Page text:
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Men Choosing Fatherhood Over Careers

This article was written by in Career and Work, Family and Life. 6 comments.

Last week, I acknowledged recent survey findings from the Pew Research Center showing that women are beginning to value success in their careers more than men value their own. It’s a historical twist, brought about by the idea that women entering the workforce is no longer related to a necessity, but an innate desire. Women, as a group, have a higher level of education and are increasingly choosing to pursue a successful career path.

With young children at home needing care and an increasing cost of outsourcing that care, many families need to choose a parent to stay home while the other earns money with an occupation. Women are still subject to compensation inequity — again, as a group — but in an increasing number of families, the wife is out-earning the husband. The choice is often simply financial; whoever earns the most money or has the potential to earn the most continues in their career path, while the other parent stays home to care for the child or children.

Now that more men are staying home to care for their children while their wives concentrate on their careers, it’s easier to shatter one of the long-standing myths about fatherhood. Previously, men who chose to pause their path to career success were judged inadequate to survive in the world of business.

Men are raised to value work as their main source of worth and self-esteem. Society’s underlying message is that men who make sacrifices and choose family over career advancement do it because they can’t succeed at work. But we are at the beginning of an epic shift in cultural norms. More men are finding parenthood meaningful and that is raising the status of fathers. Some men are trading career advancement for time with their family because they value the fulfillment they find in fatherhood, not because they can’t hack it in the job market. More men than ever feel that being a good father is a significant accomplishment in life.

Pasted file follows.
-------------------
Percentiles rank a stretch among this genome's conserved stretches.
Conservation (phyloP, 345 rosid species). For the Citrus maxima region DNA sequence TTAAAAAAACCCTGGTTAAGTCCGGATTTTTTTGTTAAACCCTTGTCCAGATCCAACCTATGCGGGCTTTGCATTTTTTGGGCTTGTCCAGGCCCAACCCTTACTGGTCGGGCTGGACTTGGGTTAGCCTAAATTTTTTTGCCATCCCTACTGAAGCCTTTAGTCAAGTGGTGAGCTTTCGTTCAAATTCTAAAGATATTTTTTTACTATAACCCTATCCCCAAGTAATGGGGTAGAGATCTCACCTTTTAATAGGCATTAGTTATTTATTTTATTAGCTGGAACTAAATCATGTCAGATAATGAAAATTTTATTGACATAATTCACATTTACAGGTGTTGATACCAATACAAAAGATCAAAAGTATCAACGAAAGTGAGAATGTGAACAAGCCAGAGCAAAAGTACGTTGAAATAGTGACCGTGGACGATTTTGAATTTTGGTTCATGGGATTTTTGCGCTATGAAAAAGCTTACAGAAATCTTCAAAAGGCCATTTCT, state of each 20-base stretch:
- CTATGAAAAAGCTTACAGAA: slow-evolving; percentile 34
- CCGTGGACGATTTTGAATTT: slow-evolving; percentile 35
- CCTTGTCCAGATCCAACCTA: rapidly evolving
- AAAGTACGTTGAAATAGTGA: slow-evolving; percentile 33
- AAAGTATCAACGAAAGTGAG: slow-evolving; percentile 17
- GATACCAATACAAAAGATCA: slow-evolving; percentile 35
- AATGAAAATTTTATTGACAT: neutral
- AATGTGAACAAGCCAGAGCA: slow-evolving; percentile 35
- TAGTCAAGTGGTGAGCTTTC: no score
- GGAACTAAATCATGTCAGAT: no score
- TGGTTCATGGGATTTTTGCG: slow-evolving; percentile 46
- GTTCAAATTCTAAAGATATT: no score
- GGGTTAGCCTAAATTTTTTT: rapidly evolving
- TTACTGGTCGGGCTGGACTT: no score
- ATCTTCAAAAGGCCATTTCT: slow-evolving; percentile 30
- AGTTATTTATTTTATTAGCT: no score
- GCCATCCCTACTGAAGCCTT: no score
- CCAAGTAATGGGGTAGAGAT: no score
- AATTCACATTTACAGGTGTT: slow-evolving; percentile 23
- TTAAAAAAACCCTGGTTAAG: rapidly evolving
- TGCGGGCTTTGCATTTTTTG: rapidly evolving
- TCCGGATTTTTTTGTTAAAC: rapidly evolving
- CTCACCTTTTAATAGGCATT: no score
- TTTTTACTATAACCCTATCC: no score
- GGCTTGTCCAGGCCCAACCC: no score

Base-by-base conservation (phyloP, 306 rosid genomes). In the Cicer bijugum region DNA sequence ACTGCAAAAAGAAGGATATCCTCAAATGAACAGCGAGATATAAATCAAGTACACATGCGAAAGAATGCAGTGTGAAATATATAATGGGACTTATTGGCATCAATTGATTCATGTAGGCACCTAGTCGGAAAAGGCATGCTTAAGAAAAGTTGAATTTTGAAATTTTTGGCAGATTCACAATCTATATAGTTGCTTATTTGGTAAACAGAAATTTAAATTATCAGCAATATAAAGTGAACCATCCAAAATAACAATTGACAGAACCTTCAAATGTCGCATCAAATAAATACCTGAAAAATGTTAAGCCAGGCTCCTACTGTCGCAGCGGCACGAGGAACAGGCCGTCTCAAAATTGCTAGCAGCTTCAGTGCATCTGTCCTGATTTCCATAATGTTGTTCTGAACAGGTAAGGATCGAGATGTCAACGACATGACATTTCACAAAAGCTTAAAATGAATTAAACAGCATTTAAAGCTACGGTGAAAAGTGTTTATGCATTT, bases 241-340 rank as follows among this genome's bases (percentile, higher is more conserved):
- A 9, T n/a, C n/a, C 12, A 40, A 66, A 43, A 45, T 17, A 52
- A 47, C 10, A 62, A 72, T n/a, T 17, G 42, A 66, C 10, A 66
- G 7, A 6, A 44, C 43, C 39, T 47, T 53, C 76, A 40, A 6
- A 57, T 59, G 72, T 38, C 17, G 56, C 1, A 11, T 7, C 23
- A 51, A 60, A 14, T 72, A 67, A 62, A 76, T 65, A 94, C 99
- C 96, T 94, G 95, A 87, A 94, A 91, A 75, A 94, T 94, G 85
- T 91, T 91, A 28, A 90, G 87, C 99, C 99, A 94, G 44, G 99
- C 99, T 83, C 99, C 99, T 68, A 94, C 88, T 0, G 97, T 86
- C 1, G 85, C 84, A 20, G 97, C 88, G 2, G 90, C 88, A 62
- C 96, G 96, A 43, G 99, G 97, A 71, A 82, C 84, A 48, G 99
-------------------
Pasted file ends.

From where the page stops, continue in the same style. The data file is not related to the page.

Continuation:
Child and fatherResults from a survey performed last year by the University of Nebraska indicate that 75 percent of men consider being a parent very important, while only 48 percent had the same opinion about having a successful career. It’s possible, however, that there is a new stigma against being overly concerned with financial success, and this psychological aversion to being associated with the stereotypical careerist might prevent people from answering in a survey in a manner the respondent might think reflects poorly on themselves. There’s a tendency, also, to answer surveys as if one is an ideal. In other words, I might answer a survey as if I were an ideal version of myself rather than reflecting a true self-analysis.

Even if that is the case, it reflects the idea that stay-at-home-fatherhood is now a more respected life choice than it has been in the past.

Having a two-income family is still a luxury, and when at least one of the two incomes is significant enough to afford a solid living for a family of three or more, it’s a blessing. Most middle class families, when both parents are working out of necessity, it’s the ability to stay home with the children that is a luxury. It can be a difficult choice, particularly if one parent’s income is roughly equivalent to the cost of day care for his or her child or children.

The argument fails to consider yet another reality of life: one parent, either a father or a mother, struggling to earn an income and take care of one child or more, without a spouse for support.

For men: Would you put your career on hold — possibly forever — if it made more financial sense for you to stay at home with your children?

For women: Would you be willing to pursue your career full steam ahead while your partner develops a closer bond with children through more time spent with them during formative years?

Photo: Chris. P
Fathers Forum, CNN, BabyCenter

Updated June 19, 2014 and originally published April 30, 2012.